The Midweek Download: March 30th Edition – A few pointers for Windows Phone developers and how the IE9 team built an energy-efficient Web browser

Lots of Microsoft news hit the wires this week for developers and tech enthusiasts. Read on to catch the skinny!

Designing “hubs” on Windows Phone 7. In this March 24th post on the Windows Phone Developer Blog, blogger Alfred Astort writes about designing Windows Phone apps that use “hubs” or panoramic control – in essence, apps that allow users to pan left and right with a twitch of their thumb from one hub of content to another. Astort first blogged about panoramic control in this March 15th post.

Internet Explorer 9 and energy efficiency. Power consumption is an important consideration in building a modern browser and one objective of Internet Explorer 9 is to responsibly lead the industry in power requirements. The more efficiently a browser uses power the longer the battery will last in a mobile device, the lower the electricity costs, and the smaller the environment impact. While power might seem like a minor concern, with nearly two billion people now using the Internet the worldwide implications of browser power consumption are significant, writes Walter VonKoch, Matthew Robben and Jason Weber of the IE team in this March 28th post on the IEBlog.

Hardcore gamers will LOVE this. Chipmaker NVIDIA recently announced the availability of a high-octane graphics card for gaming enthusiasts – the GeForce GTX 590. Brandon LeBlanc reports in this March 24th post on the Extreme Windows Blog “this graphics card is crazy powerful. And if you put two of them in a PC it’s even crazier powerful. It’s perfect for the uber-geek who builds PCs and wants the most powerful of powerful components.”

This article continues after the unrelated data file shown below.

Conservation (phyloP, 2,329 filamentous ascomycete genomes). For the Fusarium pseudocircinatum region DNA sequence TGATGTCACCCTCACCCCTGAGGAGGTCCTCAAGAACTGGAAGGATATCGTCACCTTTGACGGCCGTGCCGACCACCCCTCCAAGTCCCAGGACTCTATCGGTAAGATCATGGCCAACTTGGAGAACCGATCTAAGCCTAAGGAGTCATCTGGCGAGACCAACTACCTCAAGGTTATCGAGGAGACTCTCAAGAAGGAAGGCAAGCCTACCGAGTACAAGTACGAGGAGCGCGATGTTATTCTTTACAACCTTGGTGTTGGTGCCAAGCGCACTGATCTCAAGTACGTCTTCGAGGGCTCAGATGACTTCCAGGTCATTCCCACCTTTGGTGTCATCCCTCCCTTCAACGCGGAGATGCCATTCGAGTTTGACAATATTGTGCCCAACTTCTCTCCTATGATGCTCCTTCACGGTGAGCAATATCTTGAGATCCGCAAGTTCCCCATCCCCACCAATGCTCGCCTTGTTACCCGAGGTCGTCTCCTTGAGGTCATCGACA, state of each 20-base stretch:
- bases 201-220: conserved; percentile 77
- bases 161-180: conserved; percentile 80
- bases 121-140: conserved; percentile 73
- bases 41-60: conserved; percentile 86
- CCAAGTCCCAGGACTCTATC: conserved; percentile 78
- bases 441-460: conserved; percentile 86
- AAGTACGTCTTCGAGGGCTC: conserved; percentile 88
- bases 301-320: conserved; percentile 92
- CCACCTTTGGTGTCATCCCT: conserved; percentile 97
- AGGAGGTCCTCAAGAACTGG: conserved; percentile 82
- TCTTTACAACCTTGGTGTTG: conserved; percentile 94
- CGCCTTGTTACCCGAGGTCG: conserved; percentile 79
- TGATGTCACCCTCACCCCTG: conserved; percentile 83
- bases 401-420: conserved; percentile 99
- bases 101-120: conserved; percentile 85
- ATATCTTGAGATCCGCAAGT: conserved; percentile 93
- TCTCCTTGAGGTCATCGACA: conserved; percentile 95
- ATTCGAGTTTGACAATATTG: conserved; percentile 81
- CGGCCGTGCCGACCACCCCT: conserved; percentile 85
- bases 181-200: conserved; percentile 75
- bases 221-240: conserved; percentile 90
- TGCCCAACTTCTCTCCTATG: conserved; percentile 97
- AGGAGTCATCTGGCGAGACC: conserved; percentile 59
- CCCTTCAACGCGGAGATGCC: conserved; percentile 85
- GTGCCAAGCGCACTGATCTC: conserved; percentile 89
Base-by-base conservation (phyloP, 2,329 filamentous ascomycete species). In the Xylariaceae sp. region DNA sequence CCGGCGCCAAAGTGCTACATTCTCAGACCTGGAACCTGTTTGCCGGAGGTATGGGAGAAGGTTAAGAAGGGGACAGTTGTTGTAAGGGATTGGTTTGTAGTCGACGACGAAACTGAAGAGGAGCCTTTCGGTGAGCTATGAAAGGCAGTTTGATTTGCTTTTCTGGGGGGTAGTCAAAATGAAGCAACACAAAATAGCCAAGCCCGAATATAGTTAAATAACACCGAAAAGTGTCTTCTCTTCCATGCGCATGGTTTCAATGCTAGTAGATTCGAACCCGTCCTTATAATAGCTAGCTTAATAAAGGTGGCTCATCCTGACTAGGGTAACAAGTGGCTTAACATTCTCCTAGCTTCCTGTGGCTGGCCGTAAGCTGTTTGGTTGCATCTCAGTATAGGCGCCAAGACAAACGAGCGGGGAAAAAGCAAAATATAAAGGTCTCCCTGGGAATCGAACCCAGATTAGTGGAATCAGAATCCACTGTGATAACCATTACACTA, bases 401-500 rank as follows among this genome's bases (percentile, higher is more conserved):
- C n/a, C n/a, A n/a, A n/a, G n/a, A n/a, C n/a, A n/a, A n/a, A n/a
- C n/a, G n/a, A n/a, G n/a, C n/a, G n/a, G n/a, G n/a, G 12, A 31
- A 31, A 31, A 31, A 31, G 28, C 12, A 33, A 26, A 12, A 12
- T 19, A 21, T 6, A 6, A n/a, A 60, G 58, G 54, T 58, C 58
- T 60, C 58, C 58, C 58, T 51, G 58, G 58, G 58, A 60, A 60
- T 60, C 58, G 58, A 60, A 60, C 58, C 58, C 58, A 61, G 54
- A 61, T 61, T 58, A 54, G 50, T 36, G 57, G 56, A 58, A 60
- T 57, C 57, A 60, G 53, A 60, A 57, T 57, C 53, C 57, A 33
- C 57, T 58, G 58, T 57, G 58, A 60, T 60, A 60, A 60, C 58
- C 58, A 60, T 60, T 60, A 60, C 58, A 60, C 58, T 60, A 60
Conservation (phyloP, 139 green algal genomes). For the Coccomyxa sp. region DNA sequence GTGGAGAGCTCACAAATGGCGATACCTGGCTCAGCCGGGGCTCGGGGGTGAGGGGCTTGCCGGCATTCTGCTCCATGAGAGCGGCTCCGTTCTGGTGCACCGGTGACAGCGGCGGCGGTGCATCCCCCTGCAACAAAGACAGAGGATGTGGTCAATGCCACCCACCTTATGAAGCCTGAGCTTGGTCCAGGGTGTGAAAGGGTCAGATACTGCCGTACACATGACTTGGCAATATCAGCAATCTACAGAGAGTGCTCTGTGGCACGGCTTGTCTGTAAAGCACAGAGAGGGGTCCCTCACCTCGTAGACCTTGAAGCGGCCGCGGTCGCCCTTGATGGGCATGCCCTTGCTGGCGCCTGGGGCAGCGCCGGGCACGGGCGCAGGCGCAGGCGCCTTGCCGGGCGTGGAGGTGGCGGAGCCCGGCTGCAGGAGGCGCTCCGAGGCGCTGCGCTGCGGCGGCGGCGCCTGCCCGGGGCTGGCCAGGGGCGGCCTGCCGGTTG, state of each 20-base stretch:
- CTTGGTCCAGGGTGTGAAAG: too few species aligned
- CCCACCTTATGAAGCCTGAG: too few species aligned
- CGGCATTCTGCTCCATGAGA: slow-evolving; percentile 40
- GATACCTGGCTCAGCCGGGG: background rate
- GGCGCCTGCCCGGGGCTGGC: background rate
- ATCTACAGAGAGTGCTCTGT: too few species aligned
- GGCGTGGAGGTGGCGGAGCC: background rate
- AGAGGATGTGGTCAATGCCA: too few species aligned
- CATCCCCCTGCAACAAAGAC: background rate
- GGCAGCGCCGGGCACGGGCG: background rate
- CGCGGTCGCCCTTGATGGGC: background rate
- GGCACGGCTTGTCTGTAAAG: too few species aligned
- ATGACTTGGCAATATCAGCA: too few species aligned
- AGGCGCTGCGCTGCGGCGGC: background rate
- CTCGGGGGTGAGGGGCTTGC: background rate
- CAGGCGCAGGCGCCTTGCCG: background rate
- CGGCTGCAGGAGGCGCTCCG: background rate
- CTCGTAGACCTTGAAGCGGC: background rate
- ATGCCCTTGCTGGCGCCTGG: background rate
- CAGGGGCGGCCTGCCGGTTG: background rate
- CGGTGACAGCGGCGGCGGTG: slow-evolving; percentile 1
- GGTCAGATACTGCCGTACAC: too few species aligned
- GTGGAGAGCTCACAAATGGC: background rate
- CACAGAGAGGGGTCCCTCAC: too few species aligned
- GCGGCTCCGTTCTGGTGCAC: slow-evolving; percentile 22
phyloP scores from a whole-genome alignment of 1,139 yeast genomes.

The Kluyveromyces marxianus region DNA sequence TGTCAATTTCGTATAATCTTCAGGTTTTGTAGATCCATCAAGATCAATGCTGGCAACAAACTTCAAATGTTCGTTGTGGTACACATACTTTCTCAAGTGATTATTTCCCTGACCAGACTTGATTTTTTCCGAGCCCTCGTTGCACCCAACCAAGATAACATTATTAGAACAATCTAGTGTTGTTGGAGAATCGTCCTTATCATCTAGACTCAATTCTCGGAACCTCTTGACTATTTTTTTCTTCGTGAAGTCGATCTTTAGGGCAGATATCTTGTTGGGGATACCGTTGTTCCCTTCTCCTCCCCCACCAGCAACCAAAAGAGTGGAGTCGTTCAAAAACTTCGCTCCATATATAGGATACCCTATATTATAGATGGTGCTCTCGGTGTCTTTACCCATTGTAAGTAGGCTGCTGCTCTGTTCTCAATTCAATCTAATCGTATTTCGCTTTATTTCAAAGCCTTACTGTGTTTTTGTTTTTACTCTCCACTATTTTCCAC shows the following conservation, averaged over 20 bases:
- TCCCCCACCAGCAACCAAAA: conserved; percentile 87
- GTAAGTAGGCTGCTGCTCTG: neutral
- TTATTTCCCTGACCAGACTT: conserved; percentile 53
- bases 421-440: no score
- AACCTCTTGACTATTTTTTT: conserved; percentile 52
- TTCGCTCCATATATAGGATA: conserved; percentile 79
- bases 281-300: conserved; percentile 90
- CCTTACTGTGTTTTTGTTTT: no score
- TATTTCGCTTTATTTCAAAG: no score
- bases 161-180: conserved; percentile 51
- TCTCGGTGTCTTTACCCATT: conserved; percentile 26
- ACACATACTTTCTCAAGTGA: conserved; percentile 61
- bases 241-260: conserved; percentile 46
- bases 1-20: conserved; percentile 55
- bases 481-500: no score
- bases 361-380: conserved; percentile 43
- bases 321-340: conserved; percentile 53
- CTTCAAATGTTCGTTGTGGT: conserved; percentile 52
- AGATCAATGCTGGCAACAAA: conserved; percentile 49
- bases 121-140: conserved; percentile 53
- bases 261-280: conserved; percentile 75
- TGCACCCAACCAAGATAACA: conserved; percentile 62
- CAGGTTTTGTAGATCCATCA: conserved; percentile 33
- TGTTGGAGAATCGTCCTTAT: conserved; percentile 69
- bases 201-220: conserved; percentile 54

Did someone pour molasses into my PC? As blogger Yochay Kiriaty points out in this March 24th post on the Developing for Windows Blog, PCs can run more than 100 services in the background at any one time. If your PC doesn’t have enough horsepower, all those services can slow your computer down significantly, take a toll on power usage and increasing Windows startup time. However, Windows 7 and Windows Server 2008 R2 provide a new mechanism called Trigger-Started Service (TSS) for making sure services run only when needed. Read Kiriaty’s post to learn more.

New Azure tools coming to mobile platforms. Earlier this week, Microsoft announced a new collaboration with Spanish telecom Telefónica to bring Telefónica’s new global developer platform, BlueVia, to Microsoft’s 6 million-strong .NET developer community. Also announced – the release of the Windows Azure Toolkit for Windows Phone.

Augmented reality – coming soon to a contact lens near you. In this March 29th post on the Next at Microsoft Blog, editor Steve Clayton muses, “Remember in Terminator when Arnold Schwarzenegger pans around and we see data about people overlaid on his vision – the first glimpse of augmented reality perhaps?” Clayton goes on to report about a new technologies out of the University of Washington “that bring the movie predictions of a bionic eye a little closer to reality.” Check it out.

User experience legend Bill Buxton speaks. In this interview on Silverlight TV, user experience guru and Microsoft Researcher Bill Buxton touches on his thoughts about the next version of Surface, UX and the new UX Lightning series at MIX11, which he compares to "speed dating." Buxton has certainly been making the rounds lately – check out this March 17th post on the Seattle Times’ Microsoft Pri0 blog about him. And here’s that SLTV interview:

That’s it for this edition of the Midweek Download – see you back here next Wednesday. Thanks for reading!

Posted by Jeff Meisner
Editor, The Official Microsoft Blog


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